• The SC stated that clause (h) had no factual application.

The SC clarified that the above-mentioned clauses are specific to the promoters, and as per the said clauses the company’s promoter is not disqualified to present the resolution plan.

SC’s view on Section 240A of IBC

The SC analyzed the decision of the NCLAT in Digambar Anandrao Pingle (supra) wherein the application for MSME certificate was made after commencement of CIRP and it was stressed that such unauthorized application could not evade the ineligibility under Section 29A of IBC. Hence, Section 240A of the IBC would not attract in such cases.

While analyzing the scope of Section 240A of IBC, that was inserted vide Amendment in 2018 w.e.f. 6.06.2018. The SC clarified that clauses (c) and (h) of Section 29A apply to the promoters and exempt them from presenting a Resolution Plan, however, the same does not apply to MSMEs due to the nature of the business it carries.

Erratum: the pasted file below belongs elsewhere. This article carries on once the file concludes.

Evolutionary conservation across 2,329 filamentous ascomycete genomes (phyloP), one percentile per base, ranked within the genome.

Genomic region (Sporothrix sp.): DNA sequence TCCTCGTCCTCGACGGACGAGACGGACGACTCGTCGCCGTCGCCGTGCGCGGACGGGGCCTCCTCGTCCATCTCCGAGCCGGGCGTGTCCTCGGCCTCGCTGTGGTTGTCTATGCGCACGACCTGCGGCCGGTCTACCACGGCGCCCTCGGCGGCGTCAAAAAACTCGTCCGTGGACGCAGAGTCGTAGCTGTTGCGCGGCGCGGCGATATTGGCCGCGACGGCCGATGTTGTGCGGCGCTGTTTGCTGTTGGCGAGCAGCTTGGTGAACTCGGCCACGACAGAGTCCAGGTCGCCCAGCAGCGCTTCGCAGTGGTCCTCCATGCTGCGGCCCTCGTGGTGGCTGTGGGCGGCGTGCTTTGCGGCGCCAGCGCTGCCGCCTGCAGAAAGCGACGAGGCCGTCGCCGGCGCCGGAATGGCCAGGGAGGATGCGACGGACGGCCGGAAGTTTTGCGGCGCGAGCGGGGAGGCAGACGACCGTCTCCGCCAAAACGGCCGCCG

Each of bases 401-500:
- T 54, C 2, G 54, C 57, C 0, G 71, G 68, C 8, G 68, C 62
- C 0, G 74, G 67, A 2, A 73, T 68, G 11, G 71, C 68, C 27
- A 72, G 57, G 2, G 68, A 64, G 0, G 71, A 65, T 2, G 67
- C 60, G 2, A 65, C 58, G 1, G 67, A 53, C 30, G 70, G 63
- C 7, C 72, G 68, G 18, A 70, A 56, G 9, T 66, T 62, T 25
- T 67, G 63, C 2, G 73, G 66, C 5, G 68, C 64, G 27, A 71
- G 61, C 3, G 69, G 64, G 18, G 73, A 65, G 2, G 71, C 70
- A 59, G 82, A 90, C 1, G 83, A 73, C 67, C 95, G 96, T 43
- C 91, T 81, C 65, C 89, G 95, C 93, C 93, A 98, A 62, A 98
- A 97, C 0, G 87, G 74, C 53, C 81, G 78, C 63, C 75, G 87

The SC stated that “Under the heading ‘exemption of Micro, Small and Medium Enterprises from Section 29-A’ the discussion begins. It is referred to the ILC report of March, 2018 and its finding that Micro, Small and Medium Enterprises form the foundation of the economy and are key drivers of employment, production, economic growth, entrepreneurship and financial inclusion. The ILC report 2018 exempted these industries from Section 29-A (c) and (h)”.

It opined that “excluding such industries from disqualification under 29A (c) and (h) is because qua such industries other resolution applicants may not be forthcoming which thus would inevitably lead not to resolution but to liquidation.”